Biodiversity is very high around Japan, with more than 4,000 fish species. Of these, hundreds of fish species are sold in the market. Japan’s diet and food culture are supported by a wide variety of marine life, including not only fish but also shellfish, crustaceans, and algae. This diversity is the most important point of the fishing industry that is not found in the agriculture and livestock industries.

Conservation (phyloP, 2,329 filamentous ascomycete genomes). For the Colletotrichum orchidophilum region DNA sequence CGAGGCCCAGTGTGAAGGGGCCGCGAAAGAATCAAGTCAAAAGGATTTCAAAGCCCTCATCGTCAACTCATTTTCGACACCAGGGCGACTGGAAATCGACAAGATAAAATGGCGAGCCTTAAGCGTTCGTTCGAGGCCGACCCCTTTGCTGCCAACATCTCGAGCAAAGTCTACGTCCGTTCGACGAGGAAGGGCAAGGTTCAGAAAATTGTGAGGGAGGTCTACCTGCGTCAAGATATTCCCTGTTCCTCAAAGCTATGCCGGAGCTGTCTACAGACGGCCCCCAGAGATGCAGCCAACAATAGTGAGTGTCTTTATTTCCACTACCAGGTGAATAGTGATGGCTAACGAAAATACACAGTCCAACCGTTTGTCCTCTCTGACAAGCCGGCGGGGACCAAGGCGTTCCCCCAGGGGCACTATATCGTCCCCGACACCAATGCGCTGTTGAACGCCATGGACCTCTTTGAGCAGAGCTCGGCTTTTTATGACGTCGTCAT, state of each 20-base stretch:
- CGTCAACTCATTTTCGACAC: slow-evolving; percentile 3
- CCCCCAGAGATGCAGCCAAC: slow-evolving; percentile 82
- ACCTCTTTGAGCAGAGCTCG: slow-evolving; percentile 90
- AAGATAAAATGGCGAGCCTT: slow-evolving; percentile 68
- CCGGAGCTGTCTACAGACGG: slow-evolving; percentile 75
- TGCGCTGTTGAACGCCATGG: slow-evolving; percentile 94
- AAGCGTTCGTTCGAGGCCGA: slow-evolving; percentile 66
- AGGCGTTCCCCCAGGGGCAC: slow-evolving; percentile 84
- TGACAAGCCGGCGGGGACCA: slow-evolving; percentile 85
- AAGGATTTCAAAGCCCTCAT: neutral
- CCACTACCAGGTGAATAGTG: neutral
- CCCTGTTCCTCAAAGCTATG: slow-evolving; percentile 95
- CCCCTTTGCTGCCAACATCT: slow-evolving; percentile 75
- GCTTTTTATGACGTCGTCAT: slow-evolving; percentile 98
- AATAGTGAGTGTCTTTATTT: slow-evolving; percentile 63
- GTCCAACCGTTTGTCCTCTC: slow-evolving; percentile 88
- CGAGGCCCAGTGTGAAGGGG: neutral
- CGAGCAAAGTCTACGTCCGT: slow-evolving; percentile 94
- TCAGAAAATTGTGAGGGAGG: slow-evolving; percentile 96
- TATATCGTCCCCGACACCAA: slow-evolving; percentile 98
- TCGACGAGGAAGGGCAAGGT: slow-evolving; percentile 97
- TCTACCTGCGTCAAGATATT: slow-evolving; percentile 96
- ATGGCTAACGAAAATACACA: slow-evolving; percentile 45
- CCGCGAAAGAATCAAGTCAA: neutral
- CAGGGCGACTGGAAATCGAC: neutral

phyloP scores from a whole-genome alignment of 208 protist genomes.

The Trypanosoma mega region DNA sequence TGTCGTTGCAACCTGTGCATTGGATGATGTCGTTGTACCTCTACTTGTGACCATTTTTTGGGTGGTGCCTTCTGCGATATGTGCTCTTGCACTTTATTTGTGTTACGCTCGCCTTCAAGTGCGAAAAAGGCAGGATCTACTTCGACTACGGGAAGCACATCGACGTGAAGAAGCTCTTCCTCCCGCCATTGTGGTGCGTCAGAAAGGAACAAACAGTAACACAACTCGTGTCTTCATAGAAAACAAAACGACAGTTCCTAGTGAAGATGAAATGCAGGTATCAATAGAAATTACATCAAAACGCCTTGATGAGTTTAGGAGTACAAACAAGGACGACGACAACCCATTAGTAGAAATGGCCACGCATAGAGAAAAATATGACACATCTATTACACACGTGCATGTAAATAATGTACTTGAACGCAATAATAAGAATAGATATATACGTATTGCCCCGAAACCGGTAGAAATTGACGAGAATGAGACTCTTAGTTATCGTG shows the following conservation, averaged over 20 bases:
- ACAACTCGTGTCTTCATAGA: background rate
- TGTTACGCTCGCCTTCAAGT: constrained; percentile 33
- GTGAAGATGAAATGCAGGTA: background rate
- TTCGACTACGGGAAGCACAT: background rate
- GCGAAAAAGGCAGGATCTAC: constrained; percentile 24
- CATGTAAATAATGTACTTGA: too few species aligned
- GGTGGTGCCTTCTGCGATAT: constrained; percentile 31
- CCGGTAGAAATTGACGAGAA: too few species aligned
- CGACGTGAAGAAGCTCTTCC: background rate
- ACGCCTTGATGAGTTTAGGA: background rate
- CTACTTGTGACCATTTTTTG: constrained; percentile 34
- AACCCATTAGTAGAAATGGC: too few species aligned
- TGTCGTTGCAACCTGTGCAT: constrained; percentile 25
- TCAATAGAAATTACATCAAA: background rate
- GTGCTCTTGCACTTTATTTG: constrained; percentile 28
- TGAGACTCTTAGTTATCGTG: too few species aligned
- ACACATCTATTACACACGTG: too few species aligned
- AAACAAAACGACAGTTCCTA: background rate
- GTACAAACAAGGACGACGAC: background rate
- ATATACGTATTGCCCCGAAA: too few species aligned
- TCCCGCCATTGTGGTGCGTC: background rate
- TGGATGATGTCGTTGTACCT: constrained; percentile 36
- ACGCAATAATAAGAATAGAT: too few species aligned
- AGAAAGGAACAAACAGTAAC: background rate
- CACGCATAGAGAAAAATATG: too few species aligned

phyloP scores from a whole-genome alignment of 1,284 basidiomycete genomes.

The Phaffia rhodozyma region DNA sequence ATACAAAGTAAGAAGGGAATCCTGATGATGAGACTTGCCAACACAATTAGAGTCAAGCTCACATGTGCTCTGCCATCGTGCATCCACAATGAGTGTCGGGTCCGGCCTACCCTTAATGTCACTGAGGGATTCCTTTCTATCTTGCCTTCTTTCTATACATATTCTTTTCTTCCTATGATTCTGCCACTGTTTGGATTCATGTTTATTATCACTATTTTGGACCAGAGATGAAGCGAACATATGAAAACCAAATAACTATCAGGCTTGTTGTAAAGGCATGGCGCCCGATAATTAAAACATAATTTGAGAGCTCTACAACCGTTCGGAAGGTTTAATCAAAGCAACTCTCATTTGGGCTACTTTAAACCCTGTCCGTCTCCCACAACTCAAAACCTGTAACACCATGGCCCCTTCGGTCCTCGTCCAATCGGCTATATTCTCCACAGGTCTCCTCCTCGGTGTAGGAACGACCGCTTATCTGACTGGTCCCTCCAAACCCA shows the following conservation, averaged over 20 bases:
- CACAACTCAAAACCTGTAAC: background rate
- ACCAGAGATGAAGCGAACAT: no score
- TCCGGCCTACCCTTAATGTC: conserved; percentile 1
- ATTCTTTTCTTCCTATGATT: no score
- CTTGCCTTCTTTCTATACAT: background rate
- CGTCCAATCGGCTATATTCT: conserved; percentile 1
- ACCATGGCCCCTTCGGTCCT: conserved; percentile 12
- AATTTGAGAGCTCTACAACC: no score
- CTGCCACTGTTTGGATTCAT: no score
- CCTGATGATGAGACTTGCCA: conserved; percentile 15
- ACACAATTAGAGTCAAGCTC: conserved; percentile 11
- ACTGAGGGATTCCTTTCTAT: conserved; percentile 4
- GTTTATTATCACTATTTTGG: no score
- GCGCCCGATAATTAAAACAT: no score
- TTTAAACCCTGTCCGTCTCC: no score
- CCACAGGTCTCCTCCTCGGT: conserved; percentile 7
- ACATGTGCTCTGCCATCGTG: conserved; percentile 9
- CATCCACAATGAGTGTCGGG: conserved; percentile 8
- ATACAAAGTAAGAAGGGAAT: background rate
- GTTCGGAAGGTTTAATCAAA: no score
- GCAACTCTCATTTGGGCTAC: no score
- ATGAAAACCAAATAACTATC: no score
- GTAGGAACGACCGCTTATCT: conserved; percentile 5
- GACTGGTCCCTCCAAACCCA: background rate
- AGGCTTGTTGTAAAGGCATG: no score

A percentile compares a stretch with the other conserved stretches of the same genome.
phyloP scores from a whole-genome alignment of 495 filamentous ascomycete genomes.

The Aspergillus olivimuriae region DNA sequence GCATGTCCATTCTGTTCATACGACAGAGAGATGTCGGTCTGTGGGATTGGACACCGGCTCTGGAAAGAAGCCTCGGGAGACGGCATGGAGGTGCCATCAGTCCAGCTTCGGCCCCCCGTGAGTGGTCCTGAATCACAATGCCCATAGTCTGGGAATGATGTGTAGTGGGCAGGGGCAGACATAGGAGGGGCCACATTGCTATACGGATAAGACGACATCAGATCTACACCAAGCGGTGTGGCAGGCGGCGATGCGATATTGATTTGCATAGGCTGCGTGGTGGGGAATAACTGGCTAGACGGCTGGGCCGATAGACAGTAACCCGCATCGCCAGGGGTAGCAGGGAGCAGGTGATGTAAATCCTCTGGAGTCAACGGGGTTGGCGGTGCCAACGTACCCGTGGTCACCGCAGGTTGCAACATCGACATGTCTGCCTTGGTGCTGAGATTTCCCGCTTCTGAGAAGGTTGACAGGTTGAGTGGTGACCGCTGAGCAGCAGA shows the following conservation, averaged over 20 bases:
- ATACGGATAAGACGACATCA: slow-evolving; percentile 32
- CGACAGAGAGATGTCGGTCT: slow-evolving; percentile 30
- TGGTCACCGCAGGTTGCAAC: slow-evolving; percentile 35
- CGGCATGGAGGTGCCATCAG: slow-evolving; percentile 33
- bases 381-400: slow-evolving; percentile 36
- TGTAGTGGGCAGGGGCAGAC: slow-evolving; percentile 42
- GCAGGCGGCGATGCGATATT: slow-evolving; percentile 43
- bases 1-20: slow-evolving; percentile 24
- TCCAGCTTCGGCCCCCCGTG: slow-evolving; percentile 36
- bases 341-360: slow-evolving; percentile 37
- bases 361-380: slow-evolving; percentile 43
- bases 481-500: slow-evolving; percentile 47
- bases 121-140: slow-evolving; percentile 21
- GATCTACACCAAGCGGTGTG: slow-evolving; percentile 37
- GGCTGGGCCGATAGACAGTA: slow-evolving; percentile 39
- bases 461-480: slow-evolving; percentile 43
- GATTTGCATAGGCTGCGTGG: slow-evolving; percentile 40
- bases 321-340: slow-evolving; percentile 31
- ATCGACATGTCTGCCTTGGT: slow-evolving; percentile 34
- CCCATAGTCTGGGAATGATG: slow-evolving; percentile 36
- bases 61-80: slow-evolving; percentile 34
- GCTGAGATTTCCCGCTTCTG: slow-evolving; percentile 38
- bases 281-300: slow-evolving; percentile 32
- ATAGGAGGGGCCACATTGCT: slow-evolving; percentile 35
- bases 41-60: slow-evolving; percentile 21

For the sustainable use of these diverse and abundant marine resources in the future, it is important to properly manage the abundance. Because any marine organism is a member of the ecosystem, the management requires not only resource information, such as the amount, distribution, age, and size composition of the single resource species but also information on the environments and the organisms surrounding them. However, it is very difficult for us to know where and how many organisms live in the water. Current marine product surveys often use nets to capture target organisms and estimate the amount (concentration) based on the amount obtained, the hauling speed, and the size of the net mouth. When investigating marine organisms in coastal areas, we sometimes dive in the water and visually count the number of target organisms. Fishermen, on the other hand, use a fish sonar to confirm the presence of the fish. However, research using these methods requires not only a great deal of time and energy but also specialized knowledge for fish classification, as well as special equipment and techniques for capturing the fish. Thus, survey opportunities and the data obtained from the surveys are limited. In addition, the results of the surveys may vary depending on the investigator, investigation equipment, and investigation method, and the results often lack credibility. Environmental DNA analyses have attracted attention in recent years as a new research method to overcome these problems.